by R. York Moore
(Editor’s note: This is the 10th post in a series called “A Journey of Evangelism in Scripture,” where we travel from Genesis through Revelation to look into the intersection of evangelism at various points of time.
When Katy and her husband lived in our neighborhood, my wife and I were the only ones who got to know this extremely private couple from Mainland China. I was both excited and nervous to reconnect with Katy since our relationship with her and her husband was fraught with pain and hard work.
Katy is a very young and attractive mother of two young boys who stayed at home while her husband ran a successful company. After they moved in, we got to know them both and quickly learned of the abuse that was commonplace in their marriage. Katy suffered constant verbal and physical abuse which often required public intervention from police and neighbors.
My last encounter with Katy came after she was arrested in humiliation for finally retaliating against her husband. That encounter brought such shame that they sold the house and moved away. So when Katy yelled down the street to me, I was both overjoyed to see her and nervous to get an update on her life.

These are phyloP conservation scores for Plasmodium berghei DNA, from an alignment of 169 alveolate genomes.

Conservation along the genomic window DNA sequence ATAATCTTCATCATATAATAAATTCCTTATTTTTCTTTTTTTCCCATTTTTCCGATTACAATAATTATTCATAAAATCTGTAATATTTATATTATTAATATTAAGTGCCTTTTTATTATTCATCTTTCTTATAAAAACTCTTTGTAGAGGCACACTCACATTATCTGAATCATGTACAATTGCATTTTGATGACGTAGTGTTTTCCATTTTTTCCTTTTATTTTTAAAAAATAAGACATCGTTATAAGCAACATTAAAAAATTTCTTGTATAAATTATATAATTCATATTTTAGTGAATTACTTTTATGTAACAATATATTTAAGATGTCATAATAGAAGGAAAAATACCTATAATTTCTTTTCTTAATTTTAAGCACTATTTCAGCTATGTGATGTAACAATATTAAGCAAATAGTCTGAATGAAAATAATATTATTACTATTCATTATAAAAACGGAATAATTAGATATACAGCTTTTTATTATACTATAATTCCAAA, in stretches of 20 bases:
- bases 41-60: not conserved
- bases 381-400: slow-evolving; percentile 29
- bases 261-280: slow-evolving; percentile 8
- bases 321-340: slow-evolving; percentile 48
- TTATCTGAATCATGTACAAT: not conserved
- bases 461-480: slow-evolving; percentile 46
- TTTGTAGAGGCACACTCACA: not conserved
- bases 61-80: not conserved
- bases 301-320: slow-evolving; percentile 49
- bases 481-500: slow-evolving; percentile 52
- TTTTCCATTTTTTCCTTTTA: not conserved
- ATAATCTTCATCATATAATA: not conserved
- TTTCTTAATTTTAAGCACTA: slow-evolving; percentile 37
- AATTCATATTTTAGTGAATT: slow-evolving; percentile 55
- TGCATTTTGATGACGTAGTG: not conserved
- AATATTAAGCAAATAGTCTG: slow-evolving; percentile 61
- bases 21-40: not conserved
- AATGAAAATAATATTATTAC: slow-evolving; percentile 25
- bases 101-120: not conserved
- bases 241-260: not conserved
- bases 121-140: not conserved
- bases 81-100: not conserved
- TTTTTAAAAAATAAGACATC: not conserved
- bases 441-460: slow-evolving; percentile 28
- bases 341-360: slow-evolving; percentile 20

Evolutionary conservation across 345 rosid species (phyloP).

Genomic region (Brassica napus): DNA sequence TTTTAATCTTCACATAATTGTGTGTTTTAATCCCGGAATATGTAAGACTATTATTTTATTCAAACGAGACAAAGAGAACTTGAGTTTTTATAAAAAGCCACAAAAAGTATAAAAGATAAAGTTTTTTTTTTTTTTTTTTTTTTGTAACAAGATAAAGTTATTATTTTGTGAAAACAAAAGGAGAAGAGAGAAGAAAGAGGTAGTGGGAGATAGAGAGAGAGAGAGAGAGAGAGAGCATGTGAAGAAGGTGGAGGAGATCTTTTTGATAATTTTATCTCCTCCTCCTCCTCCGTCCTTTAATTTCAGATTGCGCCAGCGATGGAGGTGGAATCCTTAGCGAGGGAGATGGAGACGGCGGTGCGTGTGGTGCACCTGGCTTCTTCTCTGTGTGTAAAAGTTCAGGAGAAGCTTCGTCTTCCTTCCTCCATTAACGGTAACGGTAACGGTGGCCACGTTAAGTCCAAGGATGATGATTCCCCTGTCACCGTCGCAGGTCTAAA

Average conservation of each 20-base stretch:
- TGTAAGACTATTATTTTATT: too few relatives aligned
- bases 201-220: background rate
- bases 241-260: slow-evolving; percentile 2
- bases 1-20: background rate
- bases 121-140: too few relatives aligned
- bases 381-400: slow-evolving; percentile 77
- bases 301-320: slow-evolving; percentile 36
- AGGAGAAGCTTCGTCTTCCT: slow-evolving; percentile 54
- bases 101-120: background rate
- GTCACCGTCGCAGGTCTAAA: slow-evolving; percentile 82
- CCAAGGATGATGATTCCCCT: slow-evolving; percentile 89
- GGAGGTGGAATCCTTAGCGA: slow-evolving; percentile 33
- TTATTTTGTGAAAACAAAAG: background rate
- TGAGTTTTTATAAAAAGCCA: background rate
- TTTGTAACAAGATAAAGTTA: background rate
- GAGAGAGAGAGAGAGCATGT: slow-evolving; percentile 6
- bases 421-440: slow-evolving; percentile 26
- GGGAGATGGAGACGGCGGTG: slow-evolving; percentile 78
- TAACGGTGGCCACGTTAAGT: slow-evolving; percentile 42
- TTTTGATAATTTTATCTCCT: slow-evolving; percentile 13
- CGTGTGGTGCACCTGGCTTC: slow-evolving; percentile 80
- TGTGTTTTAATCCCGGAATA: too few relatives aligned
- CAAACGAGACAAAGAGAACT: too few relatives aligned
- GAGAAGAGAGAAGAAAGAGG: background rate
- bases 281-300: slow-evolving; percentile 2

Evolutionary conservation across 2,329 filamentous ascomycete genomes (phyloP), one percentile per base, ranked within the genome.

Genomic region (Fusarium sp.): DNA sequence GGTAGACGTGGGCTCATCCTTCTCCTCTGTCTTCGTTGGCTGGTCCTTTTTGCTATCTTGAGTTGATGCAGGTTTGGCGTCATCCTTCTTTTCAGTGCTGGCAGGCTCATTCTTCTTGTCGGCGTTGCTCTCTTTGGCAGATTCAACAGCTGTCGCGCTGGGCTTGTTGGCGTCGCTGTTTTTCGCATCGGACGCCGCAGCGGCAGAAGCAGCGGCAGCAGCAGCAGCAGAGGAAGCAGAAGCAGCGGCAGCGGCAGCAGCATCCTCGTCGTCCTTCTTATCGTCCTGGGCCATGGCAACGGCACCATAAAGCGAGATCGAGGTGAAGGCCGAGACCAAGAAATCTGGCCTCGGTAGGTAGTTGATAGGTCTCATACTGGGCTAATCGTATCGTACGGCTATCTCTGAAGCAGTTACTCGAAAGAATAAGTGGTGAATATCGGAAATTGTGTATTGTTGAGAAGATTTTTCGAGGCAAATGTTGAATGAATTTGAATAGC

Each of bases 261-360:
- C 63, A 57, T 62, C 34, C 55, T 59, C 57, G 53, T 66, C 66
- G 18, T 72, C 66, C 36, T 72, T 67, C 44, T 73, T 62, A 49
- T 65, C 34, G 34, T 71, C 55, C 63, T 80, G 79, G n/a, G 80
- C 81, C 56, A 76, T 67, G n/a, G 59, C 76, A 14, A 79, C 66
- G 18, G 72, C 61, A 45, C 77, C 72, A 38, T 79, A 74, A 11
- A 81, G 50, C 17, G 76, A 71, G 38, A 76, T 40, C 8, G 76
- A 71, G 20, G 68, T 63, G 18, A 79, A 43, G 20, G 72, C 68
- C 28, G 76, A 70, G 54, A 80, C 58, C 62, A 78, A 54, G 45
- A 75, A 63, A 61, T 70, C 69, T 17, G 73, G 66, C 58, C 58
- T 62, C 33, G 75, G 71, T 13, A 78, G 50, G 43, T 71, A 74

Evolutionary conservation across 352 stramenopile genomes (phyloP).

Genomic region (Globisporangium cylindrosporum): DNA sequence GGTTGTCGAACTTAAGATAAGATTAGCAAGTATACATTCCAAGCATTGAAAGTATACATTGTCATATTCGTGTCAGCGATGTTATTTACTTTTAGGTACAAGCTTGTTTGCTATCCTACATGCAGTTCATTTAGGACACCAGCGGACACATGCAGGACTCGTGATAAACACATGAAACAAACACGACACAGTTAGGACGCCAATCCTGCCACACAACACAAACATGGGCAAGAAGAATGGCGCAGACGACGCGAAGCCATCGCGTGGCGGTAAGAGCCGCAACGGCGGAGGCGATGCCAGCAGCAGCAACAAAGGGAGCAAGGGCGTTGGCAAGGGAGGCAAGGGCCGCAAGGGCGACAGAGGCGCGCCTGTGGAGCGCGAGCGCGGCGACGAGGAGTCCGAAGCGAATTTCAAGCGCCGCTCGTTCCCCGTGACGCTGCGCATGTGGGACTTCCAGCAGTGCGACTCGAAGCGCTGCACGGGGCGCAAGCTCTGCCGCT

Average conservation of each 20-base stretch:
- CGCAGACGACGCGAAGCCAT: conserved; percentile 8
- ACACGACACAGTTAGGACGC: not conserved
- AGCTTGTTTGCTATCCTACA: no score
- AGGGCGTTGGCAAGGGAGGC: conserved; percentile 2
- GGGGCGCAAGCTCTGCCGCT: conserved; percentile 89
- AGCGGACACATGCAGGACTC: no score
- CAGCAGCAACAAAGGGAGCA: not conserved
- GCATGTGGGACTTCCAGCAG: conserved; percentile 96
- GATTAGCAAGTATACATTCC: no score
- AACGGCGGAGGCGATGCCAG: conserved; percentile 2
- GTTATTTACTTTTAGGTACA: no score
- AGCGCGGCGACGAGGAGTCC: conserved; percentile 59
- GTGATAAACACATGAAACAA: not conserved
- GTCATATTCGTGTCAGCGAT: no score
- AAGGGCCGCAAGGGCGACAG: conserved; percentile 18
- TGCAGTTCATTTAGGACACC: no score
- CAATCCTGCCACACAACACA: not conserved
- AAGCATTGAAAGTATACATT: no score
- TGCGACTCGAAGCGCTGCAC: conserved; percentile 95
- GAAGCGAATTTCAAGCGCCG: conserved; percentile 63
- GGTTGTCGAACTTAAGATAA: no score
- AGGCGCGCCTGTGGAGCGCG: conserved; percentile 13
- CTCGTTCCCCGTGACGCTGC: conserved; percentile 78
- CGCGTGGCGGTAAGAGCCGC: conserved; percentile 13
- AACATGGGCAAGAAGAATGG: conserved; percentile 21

Katy ran towards me, nervously leaving her two boys to play in her relative’s yard. “Katy,” I said, “how great to see you again! I pray for you and your family often. How are you?”
She wasted no time in catching me up, “York, things are the same and even worse. My husband is so angry and I feel trapped. What has broken my heart however is that my oldest son has asked me why I don’t divorce my husband? How do I answer that, York?”
In some ways, Katy was a very typical young wife and mother from Mainland China, but in other ways she was pointed and forcible in her conversations, which always kept me on edge.
“Katy, I remember sharing with you and your husband about Jesus, about how He died for our sins and rose again—do you remember this?” Katy had remembered vividly all our interactions and responded, “Yes. I could one day believe, but not my husband. He will never believe and he will never let me believe. What should I do?”
Katy nervously looked down the street at her relatives, knowing they were ‘in’ on the dirty family secret and were likely keeping tabs on her. I began again: “I have some very specific things to tell you about divorce and separation and what is best for you and your children, but what I want to tell you first is that as long as Jesus is alive, you can have hope; you can have a fresh start.”
Katy became emotional and said, “In our home, God is dead. There is no hope, only suffering.” As I began to explain more of the resurrection story to Katy, she immediately warmed and responded, “Oh York! I wish I could believe. I want a fresh start.”